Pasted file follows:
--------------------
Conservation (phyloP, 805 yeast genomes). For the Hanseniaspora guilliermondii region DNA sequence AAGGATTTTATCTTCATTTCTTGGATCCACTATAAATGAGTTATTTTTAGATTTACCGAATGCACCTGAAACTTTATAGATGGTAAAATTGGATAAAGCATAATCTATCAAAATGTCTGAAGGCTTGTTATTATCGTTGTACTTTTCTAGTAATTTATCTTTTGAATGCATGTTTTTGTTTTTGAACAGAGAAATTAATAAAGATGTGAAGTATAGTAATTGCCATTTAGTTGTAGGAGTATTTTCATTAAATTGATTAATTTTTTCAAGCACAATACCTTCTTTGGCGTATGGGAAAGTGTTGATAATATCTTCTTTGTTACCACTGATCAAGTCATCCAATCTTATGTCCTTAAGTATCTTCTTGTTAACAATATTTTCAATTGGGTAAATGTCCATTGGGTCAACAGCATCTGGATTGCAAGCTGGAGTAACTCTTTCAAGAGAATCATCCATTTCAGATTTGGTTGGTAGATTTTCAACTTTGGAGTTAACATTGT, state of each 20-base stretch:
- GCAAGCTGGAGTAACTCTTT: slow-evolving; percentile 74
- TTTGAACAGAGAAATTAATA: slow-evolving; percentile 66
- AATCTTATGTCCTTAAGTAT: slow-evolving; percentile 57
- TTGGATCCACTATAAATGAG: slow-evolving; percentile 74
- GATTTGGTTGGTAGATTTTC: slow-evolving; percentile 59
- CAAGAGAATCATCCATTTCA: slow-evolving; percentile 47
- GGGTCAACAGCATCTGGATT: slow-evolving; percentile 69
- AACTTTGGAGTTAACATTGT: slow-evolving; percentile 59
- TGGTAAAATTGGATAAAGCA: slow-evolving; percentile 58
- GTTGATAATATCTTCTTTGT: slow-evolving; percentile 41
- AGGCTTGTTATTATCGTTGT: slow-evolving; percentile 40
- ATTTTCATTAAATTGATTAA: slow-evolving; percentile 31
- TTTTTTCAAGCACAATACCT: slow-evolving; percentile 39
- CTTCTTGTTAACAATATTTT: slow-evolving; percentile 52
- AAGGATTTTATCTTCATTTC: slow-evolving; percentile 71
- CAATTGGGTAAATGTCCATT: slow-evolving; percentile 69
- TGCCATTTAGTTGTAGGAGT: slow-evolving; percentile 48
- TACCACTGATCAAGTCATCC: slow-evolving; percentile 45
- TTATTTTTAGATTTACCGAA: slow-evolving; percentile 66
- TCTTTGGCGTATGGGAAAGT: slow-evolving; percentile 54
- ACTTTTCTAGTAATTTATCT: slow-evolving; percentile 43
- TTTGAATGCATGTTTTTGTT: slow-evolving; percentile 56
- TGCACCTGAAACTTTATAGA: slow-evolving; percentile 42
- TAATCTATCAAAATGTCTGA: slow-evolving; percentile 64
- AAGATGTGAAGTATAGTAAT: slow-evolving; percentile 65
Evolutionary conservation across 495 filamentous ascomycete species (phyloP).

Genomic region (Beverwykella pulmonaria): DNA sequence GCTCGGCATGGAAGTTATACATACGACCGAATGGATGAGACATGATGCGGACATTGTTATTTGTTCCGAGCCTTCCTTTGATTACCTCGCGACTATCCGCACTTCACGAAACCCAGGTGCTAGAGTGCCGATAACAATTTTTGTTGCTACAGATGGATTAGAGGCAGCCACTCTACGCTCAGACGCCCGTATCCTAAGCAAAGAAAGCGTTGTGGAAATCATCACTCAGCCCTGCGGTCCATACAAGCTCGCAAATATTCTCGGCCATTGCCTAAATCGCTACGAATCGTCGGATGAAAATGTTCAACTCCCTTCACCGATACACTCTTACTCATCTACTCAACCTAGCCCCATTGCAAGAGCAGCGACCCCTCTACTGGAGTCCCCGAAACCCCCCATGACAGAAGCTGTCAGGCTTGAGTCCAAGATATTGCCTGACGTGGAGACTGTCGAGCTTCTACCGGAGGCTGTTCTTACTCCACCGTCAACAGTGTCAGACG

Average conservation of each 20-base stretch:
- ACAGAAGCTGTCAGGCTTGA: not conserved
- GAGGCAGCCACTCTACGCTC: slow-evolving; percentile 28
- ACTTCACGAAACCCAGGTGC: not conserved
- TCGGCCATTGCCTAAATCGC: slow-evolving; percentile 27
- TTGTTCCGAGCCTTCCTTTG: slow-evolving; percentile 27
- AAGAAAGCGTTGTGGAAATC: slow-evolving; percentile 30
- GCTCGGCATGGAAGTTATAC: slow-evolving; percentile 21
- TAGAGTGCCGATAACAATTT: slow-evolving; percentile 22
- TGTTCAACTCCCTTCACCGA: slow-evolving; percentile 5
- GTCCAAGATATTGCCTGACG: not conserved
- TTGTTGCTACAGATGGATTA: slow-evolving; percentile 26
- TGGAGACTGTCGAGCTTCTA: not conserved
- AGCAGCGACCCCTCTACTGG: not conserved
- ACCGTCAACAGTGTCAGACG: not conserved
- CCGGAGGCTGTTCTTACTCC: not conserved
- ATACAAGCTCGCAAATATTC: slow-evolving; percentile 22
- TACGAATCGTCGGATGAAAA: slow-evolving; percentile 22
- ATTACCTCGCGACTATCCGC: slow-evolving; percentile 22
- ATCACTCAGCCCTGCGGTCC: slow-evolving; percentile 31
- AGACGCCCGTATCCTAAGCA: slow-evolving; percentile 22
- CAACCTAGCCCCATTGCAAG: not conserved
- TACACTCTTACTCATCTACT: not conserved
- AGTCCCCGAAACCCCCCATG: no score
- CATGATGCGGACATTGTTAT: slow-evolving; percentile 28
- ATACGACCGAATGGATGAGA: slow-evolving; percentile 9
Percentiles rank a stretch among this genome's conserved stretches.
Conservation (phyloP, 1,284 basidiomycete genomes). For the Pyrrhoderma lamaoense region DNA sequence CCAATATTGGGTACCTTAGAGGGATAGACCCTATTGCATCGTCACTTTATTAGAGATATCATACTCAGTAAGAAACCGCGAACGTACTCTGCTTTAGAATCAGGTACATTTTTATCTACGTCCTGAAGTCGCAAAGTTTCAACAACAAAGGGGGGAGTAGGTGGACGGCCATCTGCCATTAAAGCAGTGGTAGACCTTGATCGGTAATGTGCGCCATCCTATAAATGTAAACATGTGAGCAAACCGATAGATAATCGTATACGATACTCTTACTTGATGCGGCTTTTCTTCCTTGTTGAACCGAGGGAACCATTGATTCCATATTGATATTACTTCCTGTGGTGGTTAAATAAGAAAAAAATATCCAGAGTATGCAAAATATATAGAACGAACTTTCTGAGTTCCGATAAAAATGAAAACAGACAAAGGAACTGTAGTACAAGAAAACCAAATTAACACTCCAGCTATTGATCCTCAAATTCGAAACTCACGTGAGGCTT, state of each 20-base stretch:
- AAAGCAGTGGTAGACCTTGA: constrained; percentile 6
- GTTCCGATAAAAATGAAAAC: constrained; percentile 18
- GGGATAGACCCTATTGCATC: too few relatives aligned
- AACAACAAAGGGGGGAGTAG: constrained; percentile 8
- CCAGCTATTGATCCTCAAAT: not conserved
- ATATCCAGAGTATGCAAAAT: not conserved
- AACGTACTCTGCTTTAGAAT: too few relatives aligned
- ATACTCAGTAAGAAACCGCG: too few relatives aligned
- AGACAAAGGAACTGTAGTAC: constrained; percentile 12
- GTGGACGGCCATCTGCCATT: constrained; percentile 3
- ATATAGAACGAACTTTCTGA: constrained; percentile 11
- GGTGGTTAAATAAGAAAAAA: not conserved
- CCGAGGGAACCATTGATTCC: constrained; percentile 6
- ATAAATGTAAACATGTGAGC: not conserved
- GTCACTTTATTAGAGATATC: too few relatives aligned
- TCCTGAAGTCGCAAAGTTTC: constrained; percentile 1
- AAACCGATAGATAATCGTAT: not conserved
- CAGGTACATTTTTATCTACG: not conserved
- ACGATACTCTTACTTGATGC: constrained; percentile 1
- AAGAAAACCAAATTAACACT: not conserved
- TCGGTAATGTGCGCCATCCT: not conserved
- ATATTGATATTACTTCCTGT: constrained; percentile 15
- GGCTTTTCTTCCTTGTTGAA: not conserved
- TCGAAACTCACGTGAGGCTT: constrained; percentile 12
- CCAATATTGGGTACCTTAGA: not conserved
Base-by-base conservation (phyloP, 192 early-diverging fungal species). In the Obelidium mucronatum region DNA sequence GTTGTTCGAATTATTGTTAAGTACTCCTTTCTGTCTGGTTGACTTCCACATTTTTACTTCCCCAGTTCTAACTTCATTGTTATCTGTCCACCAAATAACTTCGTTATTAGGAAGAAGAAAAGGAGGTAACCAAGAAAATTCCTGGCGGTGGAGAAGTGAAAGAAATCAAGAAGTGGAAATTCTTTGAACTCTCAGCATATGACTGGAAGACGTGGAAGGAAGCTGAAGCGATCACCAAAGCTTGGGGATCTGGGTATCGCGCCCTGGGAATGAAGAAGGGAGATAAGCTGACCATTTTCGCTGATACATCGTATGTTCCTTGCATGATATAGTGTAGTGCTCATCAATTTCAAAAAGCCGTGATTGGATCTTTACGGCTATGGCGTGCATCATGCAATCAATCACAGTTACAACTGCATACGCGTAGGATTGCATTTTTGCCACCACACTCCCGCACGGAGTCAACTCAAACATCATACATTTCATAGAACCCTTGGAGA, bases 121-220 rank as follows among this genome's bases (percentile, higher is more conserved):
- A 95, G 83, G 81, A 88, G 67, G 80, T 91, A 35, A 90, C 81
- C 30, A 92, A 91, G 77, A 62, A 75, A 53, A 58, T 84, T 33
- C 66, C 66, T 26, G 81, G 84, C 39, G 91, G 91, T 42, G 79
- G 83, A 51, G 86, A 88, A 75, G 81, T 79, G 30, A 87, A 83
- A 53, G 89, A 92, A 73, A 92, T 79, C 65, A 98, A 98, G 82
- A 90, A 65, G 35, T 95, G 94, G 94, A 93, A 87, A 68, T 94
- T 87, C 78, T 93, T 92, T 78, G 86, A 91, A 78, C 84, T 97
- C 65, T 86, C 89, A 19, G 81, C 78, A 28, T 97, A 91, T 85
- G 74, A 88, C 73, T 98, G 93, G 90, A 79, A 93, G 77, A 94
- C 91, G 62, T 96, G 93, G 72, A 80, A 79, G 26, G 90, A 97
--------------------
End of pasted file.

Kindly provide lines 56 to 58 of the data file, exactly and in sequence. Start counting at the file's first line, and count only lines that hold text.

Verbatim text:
Conservation (phyloP, 1,284 basidiomycete genomes). For the Pyrrhoderma lamaoense region DNA sequence CCAATATTGGGTACCTTAGAGGGATAGACCCTATTGCATCGTCACTTTATTAGAGATATCATACTCAGTAAGAAACCGCGAACGTACTCTGCTTTAGAATCAGGTACATTTTTATCTACGTCCTGAAGTCGCAAAGTTTCAACAACAAAGGGGGGAGTAGGTGGACGGCCATCTGCCATTAAAGCAGTGGTAGACCTTGATCGGTAATGTGCGCCATCCTATAAATGTAAACATGTGAGCAAACCGATAGATAATCGTATACGATACTCTTACTTGATGCGGCTTTTCTTCCTTGTTGAACCGAGGGAACCATTGATTCCATATTGATATTACTTCCTGTGGTGGTTAAATAAGAAAAAAATATCCAGAGTATGCAAAATATATAGAACGAACTTTCTGAGTTCCGATAAAAATGAAAACAGACAAAGGAACTGTAGTACAAGAAAACCAAATTAACACTCCAGCTATTGATCCTCAAATTCGAAACTCACGTGAGGCTT, state of each 20-base stretch:
- AAAGCAGTGGTAGACCTTGA: constrained; percentile 6
- GTTCCGATAAAAATGAAAAC: constrained; percentile 18